By a 5-1 vote, Groveport City Council approved an ordinance last week authorizing the Groveport Community Improvement Corp. (CIC) to sell three small plots of land on the south side of Main Street to RASL LLC, representing Groveport-Canal Animal Hospital.

By a 5-1 vote, Groveport City Council approved an ordinance last week authorizing the Groveport Community Improvement Corp. (CIC) to sell three small plots of land on the south side of Main Street to RASL LLC, representing Groveport-Canal Animal Hospital.

The CIC is authorized to act as the city's agent and sell land owned by the city without advertising and the receipt of bids.

The sale price for the parcels, which total less than an acre, was $13,000.

Council member Ed Rarey cast the sole dissenting vote. Rarey said the city paid $235,000 to buy the property in 2005 and then spent an additional $16,000 to demolish three buildings that were on it in the following year. He said the CIC's plan then was to revitalize the downtown core.

"I think it's going to be very difficult for council to justifiably defend what they've done," he said.

The largest parcel, located adjacent to the Groveport-Canal Animal Hospital, 649 Main St., is currently an empty lot that the animal hospital's co-owner, Dr. Alec Land, said he hopes to develop as an addition to his business, which currently has space constraints.

Land said at council's Committee of the Whole meeting on July 16 his plans depend on the availability of nearby parking as well as what the current economy will bear.

"Parking is contingent on what we do," he said. "I would like to give you a firm plan. If we don't get parking, we'll expand internally within the hospital."

Land said that if he did get parking, his plans would be more ambitious in that a second story to the new addition would likely be added for retail or office space.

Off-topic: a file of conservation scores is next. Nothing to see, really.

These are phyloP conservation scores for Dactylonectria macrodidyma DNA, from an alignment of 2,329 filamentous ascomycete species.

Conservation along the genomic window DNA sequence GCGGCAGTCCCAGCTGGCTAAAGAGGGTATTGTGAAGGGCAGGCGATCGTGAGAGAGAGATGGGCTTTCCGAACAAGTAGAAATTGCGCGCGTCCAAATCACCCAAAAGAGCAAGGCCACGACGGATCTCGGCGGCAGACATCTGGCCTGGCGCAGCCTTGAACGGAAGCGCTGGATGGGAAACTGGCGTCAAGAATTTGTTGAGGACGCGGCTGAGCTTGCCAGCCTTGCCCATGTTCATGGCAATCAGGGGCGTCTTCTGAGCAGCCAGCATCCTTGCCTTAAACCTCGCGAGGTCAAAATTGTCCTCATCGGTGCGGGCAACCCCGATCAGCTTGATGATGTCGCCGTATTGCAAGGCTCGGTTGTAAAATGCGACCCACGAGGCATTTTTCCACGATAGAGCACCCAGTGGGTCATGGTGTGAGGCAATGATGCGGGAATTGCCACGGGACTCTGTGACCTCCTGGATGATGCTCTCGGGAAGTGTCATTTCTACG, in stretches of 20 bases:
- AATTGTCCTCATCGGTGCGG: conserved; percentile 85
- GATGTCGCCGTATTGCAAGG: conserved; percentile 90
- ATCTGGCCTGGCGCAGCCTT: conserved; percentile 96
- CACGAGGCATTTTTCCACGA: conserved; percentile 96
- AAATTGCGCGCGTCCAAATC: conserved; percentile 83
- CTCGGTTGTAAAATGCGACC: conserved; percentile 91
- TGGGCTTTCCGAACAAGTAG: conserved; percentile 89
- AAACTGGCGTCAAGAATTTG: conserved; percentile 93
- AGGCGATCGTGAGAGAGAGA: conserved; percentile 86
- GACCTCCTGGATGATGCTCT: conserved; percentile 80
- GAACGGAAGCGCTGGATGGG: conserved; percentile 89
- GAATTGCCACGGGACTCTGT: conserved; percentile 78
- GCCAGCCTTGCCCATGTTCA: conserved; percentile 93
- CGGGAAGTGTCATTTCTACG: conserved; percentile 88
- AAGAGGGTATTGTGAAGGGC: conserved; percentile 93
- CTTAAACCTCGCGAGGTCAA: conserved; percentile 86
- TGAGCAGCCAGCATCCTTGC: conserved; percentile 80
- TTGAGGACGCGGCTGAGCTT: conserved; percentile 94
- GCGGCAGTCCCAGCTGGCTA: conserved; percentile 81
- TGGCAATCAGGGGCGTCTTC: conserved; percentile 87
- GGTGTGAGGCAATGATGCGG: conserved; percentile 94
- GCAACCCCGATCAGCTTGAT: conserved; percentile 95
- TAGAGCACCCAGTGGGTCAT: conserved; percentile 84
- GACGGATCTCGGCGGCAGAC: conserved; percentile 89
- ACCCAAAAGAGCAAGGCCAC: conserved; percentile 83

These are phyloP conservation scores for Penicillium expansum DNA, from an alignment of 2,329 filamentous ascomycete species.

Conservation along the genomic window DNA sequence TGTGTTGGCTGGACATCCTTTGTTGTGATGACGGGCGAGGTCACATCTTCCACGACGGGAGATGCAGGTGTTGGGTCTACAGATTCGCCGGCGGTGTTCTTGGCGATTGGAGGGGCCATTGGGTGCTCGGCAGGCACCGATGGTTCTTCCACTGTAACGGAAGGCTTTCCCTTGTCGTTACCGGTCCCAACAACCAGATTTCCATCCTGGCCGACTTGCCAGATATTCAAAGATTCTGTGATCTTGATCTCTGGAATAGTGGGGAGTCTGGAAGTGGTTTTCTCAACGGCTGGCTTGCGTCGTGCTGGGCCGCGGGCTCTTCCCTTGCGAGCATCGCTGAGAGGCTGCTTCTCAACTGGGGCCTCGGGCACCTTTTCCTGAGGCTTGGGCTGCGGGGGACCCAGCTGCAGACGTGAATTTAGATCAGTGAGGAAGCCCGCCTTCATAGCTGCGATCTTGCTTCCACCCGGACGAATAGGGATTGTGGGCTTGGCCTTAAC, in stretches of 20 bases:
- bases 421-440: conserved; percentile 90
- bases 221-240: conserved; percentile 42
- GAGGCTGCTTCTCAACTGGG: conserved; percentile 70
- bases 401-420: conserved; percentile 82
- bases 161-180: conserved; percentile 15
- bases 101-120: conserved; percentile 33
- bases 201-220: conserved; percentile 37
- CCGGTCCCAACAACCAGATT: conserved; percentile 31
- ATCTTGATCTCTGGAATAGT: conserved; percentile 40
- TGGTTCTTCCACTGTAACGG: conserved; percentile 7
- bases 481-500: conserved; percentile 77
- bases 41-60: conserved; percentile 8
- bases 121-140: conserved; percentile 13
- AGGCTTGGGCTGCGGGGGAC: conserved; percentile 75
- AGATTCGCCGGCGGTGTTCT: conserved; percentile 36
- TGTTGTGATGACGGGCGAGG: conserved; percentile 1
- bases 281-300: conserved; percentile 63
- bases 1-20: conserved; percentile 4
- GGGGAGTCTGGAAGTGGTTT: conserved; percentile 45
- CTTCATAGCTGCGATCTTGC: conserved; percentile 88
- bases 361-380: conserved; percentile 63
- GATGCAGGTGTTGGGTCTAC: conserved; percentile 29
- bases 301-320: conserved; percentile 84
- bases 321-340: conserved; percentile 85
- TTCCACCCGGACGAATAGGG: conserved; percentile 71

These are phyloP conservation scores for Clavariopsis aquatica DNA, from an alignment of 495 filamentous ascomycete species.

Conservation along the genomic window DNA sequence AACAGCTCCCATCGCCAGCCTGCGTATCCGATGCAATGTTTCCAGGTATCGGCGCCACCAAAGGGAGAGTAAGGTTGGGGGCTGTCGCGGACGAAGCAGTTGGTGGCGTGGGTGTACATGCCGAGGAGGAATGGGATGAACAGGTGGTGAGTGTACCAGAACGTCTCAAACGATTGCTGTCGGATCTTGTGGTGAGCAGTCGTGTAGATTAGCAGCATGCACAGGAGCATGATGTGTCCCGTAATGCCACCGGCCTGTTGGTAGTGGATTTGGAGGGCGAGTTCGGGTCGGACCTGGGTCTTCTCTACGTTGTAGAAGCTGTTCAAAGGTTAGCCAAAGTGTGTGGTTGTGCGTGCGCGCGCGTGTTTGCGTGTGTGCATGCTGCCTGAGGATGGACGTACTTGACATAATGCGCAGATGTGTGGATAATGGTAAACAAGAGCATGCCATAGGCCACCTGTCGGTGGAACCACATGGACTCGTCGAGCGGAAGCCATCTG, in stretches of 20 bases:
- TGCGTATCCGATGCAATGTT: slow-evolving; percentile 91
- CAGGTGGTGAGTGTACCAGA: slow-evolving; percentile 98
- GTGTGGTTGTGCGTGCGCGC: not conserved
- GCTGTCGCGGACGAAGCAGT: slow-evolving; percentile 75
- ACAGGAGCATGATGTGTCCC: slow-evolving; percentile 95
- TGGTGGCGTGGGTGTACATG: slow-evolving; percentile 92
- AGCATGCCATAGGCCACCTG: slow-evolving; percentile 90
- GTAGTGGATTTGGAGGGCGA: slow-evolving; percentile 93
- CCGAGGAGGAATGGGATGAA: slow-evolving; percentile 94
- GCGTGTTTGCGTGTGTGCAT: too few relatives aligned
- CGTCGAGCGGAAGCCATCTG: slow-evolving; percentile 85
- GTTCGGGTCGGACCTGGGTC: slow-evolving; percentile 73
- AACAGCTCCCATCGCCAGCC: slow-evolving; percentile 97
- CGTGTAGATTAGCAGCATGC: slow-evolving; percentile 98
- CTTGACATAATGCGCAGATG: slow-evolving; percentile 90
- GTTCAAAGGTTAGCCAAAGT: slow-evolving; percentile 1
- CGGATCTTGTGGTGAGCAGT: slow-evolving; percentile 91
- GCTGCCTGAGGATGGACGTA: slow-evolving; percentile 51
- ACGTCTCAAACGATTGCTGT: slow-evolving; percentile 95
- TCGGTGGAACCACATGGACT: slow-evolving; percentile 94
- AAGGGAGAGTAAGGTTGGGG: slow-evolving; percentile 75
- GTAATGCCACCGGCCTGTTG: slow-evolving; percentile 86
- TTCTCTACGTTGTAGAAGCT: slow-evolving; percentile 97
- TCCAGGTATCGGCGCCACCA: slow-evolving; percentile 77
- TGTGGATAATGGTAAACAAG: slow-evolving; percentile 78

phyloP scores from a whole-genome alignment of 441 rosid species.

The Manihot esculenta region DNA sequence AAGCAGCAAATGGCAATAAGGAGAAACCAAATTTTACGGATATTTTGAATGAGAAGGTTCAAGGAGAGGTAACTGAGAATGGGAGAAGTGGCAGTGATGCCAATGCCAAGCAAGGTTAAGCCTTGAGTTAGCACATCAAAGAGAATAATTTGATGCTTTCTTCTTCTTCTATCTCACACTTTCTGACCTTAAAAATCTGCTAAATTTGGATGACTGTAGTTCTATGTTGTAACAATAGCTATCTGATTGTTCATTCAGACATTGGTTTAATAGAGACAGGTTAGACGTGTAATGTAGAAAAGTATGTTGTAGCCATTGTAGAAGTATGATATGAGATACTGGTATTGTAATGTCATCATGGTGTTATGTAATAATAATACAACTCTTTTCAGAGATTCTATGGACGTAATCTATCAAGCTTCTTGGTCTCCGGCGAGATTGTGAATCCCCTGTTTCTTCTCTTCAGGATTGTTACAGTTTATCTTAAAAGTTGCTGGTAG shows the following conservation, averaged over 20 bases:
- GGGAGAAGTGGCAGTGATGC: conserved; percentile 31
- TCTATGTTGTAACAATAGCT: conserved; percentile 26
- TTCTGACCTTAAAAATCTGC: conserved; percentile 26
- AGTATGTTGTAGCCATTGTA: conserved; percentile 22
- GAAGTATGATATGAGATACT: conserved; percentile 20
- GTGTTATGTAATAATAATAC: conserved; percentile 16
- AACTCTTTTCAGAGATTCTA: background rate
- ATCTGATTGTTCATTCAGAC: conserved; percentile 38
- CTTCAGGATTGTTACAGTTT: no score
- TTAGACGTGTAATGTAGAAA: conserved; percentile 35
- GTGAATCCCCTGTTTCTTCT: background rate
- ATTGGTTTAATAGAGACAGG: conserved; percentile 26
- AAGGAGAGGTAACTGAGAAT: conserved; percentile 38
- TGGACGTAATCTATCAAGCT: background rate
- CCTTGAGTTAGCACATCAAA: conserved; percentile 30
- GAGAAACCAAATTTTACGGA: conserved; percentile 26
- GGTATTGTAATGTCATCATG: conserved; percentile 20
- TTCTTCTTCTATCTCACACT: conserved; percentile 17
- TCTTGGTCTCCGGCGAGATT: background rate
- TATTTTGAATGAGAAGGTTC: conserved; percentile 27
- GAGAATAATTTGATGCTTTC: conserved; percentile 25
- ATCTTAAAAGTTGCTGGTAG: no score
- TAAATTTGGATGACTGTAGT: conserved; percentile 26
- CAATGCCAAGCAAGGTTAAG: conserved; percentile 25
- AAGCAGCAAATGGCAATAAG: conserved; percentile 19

"I need income to support this building. Across the street is the logical space for parking," he said, referring to the vacant parcel on the north side of Main Street that is owned by the city.

City Administrator Marsha Hall said there is some interest in developing that city-owned parcel.

"Actually, we are talking to one person that may be interested in it. There is some discussion going on about development in that area right now," she said.

Land said he will wait and see what develops on the city property before he makes a major investment in his new property. He said it would be fruitless to have retail space in his building if merchants couldn't find reliable parking for their customers.

"Parking is very scarce in and around the building," he noted. "On nights there is Little League baseball, there is often no convenient, accessible parking for people to come to the animal hospital. We have to come up with a sensible plan. What we do is definitely contingent on what Groveport does across the way."

He said he hopes the city will consider the possibility of having dedicated parking on the site, but understands the likelihood it will be commercially developed.

"They're talking about putting in a hardware store. They want a commercial developer. They're trying to solve their problems, I'm trying to solve mine," he said.

Rarey said the parcel is better suited for a small park with a brick walkway by which residents could then cross Main Street safely on their way to programs at Groveport's Town Hall.

Council member Jean Ann Hilbert said the city would economically benefit by allowing Land to purchase the property.

"If you increase (your) building, you increase the income tax that comes our way," she said.

Council member Ed Dildine said the sale of the property was a good fit for the city.

"We've tried to address the problem. People weren't beating down the doors to buy (that) property. It has been quoted as a 'missing tooth' on Main Street. Let's fill it in," Dildine said.

Hall said the parcel was sold for what it was worth.

"The purchase price is what the appraised value of the property is as it sits now with no buildings," she said.

She said the CIC originally purchased the property "as part of a large revitalization plan that was going to take place. At some point, that kind of went by the wayside."